LONDON In the Republic of Ireland, a constitutional ban on abortion means that only women whose pregnancies put their lives at risk can have access to safe, legal abortion services.
For other women in Ireland seeking to terminate a pregnancy, the outlook is markedly different, with many women travelling abroad or turning to methods of self-abortion.Since the8th Amendmentwent into effect in 1983 introducing a ban on abortion an estimated 150,000 women have travelled abroad to have access tolegal abortion services.
On Thursday, 11 Irish women who have accessed abortion services outside of Ireland have published their portraits online to call on Ireland’s newly elected government to call a referendum to repeal the 8th Amendment.
The #facethe8th project forms part of X-ile Project’s existing photo series which launched in December 2015 with an aim to challenge the stigma surrounding abortion, and to create a space for women to discuss their abortion experiences. Now, the project seeks to put pressure on Ireland’s government following the election in March.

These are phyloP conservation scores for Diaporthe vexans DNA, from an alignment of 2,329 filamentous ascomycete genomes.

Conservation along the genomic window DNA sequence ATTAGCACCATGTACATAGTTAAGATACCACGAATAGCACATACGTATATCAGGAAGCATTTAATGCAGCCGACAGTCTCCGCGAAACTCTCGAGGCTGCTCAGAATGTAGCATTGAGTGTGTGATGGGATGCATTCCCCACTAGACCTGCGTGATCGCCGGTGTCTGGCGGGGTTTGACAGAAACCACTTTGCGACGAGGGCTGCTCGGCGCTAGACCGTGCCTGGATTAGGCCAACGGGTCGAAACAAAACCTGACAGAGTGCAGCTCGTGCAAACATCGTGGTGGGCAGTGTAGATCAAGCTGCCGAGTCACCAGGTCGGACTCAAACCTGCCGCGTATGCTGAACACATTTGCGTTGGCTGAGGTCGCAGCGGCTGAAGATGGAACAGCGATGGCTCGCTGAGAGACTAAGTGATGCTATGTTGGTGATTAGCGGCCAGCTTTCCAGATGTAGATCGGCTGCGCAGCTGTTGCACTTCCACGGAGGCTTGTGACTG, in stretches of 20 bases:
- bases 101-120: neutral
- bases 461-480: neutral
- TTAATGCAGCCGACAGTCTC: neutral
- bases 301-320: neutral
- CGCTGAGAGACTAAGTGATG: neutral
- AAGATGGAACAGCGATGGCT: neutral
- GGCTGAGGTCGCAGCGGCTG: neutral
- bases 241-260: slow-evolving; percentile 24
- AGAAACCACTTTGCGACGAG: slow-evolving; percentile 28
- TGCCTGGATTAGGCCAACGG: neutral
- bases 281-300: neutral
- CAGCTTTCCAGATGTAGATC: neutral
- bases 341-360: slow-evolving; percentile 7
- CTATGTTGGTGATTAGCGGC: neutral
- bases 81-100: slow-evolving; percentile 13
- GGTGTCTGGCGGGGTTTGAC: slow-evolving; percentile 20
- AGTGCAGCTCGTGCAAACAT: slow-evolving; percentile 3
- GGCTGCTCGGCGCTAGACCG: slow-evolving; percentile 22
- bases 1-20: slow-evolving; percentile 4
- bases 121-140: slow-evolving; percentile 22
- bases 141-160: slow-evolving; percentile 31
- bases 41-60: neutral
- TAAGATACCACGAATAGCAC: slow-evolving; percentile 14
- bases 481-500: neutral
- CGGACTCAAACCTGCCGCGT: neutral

“X-ile Project calls on the new Irish government to address the urgent need to change the current draconian abortion laws and to call a referendum to repeal the 8th amendment,” reads a statement from X-ile Project.
“Our new release of photographs will add to the ever-increasing pressure and demand for politicians to act responsibly on this issue and to help create a more progressive Ireland where women are heard, respected, trusted and valued,” the statement continued.
This comes as a UN report published Thursday found that a woman in Ireland who “was forced to choose between carrying her foetus to term, knowing it would not survive, or seeking an abortion abroad” was “discrimination and cruel, inhuman or degrading treatment” as a result of Ireland’s abortion ban.
The report also stated that Ireland is “obliged” to provide “adequate compensation and psychological treatment” to the woman in question following after she was forced to travel to the UK to have an abortion.
In the report, UN experts called on Ireland’s government to amend its law on abortion and if necessary its constitution, to allow “timely and accessibleprocedures for pregnancy termination in Ireland.”
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